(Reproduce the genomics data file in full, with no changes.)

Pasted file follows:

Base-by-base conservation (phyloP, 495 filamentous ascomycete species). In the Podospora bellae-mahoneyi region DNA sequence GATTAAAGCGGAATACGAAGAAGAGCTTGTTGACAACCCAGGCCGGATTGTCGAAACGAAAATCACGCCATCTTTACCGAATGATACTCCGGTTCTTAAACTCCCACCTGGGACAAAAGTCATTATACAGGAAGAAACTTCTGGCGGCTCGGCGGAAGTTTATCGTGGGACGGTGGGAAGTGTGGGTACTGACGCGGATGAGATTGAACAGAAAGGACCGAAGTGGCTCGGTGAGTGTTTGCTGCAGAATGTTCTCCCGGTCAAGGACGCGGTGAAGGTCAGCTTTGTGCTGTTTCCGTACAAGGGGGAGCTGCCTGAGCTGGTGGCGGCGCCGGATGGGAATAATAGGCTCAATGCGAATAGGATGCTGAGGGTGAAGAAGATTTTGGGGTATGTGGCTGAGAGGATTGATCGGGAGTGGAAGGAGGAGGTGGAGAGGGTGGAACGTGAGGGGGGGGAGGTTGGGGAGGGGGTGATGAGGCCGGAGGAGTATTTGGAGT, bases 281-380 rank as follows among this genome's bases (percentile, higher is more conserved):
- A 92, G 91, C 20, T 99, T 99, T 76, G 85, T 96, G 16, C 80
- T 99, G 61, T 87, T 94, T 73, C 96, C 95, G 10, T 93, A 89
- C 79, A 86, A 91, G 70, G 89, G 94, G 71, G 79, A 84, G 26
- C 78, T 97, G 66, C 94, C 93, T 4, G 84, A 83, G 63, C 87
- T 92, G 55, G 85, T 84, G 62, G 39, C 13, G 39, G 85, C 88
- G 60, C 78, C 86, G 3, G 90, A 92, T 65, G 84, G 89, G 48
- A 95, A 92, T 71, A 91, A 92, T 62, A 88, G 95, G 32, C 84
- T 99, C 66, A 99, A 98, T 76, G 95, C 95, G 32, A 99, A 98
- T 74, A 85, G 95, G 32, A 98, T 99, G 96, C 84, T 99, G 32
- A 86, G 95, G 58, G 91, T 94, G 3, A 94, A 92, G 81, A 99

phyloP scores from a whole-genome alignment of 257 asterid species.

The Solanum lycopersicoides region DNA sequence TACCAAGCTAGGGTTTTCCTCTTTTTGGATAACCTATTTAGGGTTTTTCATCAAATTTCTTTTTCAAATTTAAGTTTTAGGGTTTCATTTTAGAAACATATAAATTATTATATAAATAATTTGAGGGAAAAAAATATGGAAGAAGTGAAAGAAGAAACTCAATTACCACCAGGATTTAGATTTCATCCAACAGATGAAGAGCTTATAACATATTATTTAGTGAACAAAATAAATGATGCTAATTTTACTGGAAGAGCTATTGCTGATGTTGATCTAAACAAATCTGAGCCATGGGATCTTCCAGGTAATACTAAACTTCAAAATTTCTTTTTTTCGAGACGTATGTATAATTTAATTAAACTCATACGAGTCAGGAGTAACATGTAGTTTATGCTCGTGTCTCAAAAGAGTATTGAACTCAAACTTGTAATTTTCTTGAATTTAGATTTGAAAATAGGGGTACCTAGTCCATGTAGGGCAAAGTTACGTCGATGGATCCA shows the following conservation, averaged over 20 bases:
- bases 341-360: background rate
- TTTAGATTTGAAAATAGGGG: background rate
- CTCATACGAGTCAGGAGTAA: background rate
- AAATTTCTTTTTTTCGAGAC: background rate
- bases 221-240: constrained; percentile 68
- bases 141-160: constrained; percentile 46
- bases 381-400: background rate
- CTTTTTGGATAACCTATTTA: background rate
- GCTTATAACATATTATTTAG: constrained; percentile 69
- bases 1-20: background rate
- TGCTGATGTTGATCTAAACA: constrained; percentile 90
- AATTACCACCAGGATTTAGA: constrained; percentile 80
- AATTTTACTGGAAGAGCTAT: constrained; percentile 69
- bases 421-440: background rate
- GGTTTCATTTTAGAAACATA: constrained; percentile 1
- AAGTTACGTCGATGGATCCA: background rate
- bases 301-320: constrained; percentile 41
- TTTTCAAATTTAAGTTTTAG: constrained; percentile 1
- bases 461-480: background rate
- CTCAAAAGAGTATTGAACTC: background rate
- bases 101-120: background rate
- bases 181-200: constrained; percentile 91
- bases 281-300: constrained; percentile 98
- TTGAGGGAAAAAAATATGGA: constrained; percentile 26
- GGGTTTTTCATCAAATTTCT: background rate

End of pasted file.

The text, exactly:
Base-by-base conservation (phyloP, 495 filamentous ascomycete species). In the Podospora bellae-mahoneyi region DNA sequence GATTAAAGCGGAATACGAAGAAGAGCTTGTTGACAACCCAGGCCGGATTGTCGAAACGAAAATCACGCCATCTTTACCGAATGATACTCCGGTTCTTAAACTCCCACCTGGGACAAAAGTCATTATACAGGAAGAAACTTCTGGCGGCTCGGCGGAAGTTTATCGTGGGACGGTGGGAAGTGTGGGTACTGACGCGGATGAGATTGAACAGAAAGGACCGAAGTGGCTCGGTGAGTGTTTGCTGCAGAATGTTCTCCCGGTCAAGGACGCGGTGAAGGTCAGCTTTGTGCTGTTTCCGTACAAGGGGGAGCTGCCTGAGCTGGTGGCGGCGCCGGATGGGAATAATAGGCTCAATGCGAATAGGATGCTGAGGGTGAAGAAGATTTTGGGGTATGTGGCTGAGAGGATTGATCGGGAGTGGAAGGAGGAGGTGGAGAGGGTGGAACGTGAGGGGGGGGAGGTTGGGGAGGGGGTGATGAGGCCGGAGGAGTATTTGGAGT, bases 281-380 rank as follows among this genome's bases (percentile, higher is more conserved):
- A 92, G 91, C 20, T 99, T 99, T 76, G 85, T 96, G 16, C 80
- T 99, G 61, T 87, T 94, T 73, C 96, C 95, G 10, T 93, A 89
- C 79, A 86, A 91, G 70, G 89, G 94, G 71, G 79, A 84, G 26
- C 78, T 97, G 66, C 94, C 93, T 4, G 84, A 83, G 63, C 87
- T 92, G 55, G 85, T 84, G 62, G 39, C 13, G 39, G 85, C 88
- G 60, C 78, C 86, G 3, G 90, A 92, T 65, G 84, G 89, G 48
- A 95, A 92, T 71, A 91, A 92, T 62, A 88, G 95, G 32, C 84
- T 99, C 66, A 99, A 98, T 76, G 95, C 95, G 32, A 99, A 98
- T 74, A 85, G 95, G 32, A 98, T 99, G 96, C 84, T 99, G 32
- A 86, G 95, G 58, G 91, T 94, G 3, A 94, A 92, G 81, A 99

phyloP scores from a whole-genome alignment of 257 asterid species.

The Solanum lycopersicoides region DNA sequence TACCAAGCTAGGGTTTTCCTCTTTTTGGATAACCTATTTAGGGTTTTTCATCAAATTTCTTTTTCAAATTTAAGTTTTAGGGTTTCATTTTAGAAACATATAAATTATTATATAAATAATTTGAGGGAAAAAAATATGGAAGAAGTGAAAGAAGAAACTCAATTACCACCAGGATTTAGATTTCATCCAACAGATGAAGAGCTTATAACATATTATTTAGTGAACAAAATAAATGATGCTAATTTTACTGGAAGAGCTATTGCTGATGTTGATCTAAACAAATCTGAGCCATGGGATCTTCCAGGTAATACTAAACTTCAAAATTTCTTTTTTTCGAGACGTATGTATAATTTAATTAAACTCATACGAGTCAGGAGTAACATGTAGTTTATGCTCGTGTCTCAAAAGAGTATTGAACTCAAACTTGTAATTTTCTTGAATTTAGATTTGAAAATAGGGGTACCTAGTCCATGTAGGGCAAAGTTACGTCGATGGATCCA shows the following conservation, averaged over 20 bases:
- bases 341-360: background rate
- TTTAGATTTGAAAATAGGGG: background rate
- CTCATACGAGTCAGGAGTAA: background rate
- AAATTTCTTTTTTTCGAGAC: background rate
- bases 221-240: constrained; percentile 68
- bases 141-160: constrained; percentile 46
- bases 381-400: background rate
- CTTTTTGGATAACCTATTTA: background rate
- GCTTATAACATATTATTTAG: constrained; percentile 69
- bases 1-20: background rate
- TGCTGATGTTGATCTAAACA: constrained; percentile 90
- AATTACCACCAGGATTTAGA: constrained; percentile 80
- AATTTTACTGGAAGAGCTAT: constrained; percentile 69
- bases 421-440: background rate
- GGTTTCATTTTAGAAACATA: constrained; percentile 1
- AAGTTACGTCGATGGATCCA: background rate
- bases 301-320: constrained; percentile 41
- TTTTCAAATTTAAGTTTTAG: constrained; percentile 1
- bases 461-480: background rate
- CTCAAAAGAGTATTGAACTC: background rate
- bases 101-120: background rate
- bases 181-200: constrained; percentile 91
- bases 281-300: constrained; percentile 98
- TTGAGGGAAAAAAATATGGA: constrained; percentile 26
- GGGTTTTTCATCAAATTTCT: background rate